Titanic (1997)
August 21, 2022 10:03 AM - Subscribe

A seventeen-year-old aristocrat falls in love with a kind but poor artist aboard the luxurious, ill-fated R.M.S. Titanic.

Titanic was, at the time, the most expensive movie ever made. It stayed at #1 in North America for 15 weeks, still the record. Nominated for 14 Oscars, it won 11 (tied for the record in both cases). It is, after Avatar, the second-highest grossing movie of all time.

Trailer, trailer, iceberg scene, 'My Heart Will Go On' video (the single hit #1), new ending, Lego set.

Reviews: Roger Ebert, Duane Byrge (Hollywood Reporter), Kenneth Turran (LA Times), 1997, Scott Meslow (The Atlantic), 2012, Alissa Wilkinson (Vox), 2017.

Currently streaming in the US on Netflix, available to rent on Amazon, YouTube, etc.

The two-VHS set, which sold 59 million copies, is available at the nearest thrift store.

Marking the 25th anniversary of the movie, a remastered 3D 4K HDR high-framerate render is scheduled to appear in theaters on February 10, 2023
posted by box (26 comments total) 1 user marked this as a favorite
 
I'm a sucker for a disaster movie, but really I'll watch this just to drool over Rose's wardrobe.
posted by supermedusa at 10:12 AM on August 21 [1 favorite]


The two-VHS set, which sold 59 million copies, is available at the nearest thrift store.

LOL! So true.

It was a very lonely feeling being someone who hated this movie when it came out. My opinion remains, but I seem to have more company these days. It's entertaining, but the love story just doesn’t work for me.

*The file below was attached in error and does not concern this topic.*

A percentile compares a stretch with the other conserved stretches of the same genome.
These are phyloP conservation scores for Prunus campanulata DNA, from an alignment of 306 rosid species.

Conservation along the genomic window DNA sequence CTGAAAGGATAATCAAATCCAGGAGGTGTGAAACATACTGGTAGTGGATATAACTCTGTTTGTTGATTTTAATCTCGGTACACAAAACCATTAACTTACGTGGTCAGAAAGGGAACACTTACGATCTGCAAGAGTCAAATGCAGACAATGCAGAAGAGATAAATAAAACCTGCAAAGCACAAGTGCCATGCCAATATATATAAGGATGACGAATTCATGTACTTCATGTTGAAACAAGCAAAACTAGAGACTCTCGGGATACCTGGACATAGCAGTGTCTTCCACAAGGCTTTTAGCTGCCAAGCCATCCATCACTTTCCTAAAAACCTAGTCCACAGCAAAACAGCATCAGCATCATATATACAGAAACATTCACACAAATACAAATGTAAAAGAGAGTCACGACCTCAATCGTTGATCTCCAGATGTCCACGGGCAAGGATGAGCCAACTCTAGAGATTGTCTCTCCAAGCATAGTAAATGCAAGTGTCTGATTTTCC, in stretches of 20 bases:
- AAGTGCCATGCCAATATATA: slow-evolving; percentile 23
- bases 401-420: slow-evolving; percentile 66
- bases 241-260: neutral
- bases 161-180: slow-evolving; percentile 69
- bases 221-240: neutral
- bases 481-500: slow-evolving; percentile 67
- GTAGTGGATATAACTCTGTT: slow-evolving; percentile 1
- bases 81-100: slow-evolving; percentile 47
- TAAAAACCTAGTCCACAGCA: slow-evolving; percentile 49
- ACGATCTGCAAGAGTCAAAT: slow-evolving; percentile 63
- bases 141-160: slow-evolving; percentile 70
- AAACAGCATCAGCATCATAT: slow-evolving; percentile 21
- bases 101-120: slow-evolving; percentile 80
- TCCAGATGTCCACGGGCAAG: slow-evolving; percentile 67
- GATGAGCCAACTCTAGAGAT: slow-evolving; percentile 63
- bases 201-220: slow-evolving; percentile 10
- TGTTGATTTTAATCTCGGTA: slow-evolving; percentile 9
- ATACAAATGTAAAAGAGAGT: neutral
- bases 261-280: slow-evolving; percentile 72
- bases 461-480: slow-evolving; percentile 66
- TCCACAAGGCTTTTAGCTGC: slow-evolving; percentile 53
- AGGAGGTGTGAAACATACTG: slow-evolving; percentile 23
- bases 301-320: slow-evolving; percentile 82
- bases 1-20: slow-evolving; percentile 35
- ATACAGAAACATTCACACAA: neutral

posted by Thorzdad at 10:15 AM on August 21 [2 favorites]


I was a high school girl when this movie came out and was thus legally obligated to see it in the theater. I think I only saw it once though, so there might still be warrants out for my arrest. Not sure of the statute of limitations.

It's fun, it's a spectacle, it's silly.

Please can we not do the "whether or not the door could have held them both" discourse. Size vs buoyancy, lord help me, leave it alone nerds.

Kathy Bates is great as Molly Brown, and Billy Zane is hilarious as the "a real man makes his own luck" by grabbing a random child to get on a lifeboat guy. The romance is fine. Kate Winslet is prettier than Leonardo DiCaprio.
posted by the primroses were over at 10:30 AM on August 21 [7 favorites]


I think that my original motivation for seeing it was that what's-her-name from Heavenly Creatures was in it, and honestly, for a movie whose premise wouldn't ordinarily have gotten me anywhere near a movie theater, it was pretty damn good.

Please can we not do the "whether or not the door could have held them both" discourse. Size vs buoyancy, lord help me, leave it alone nerds.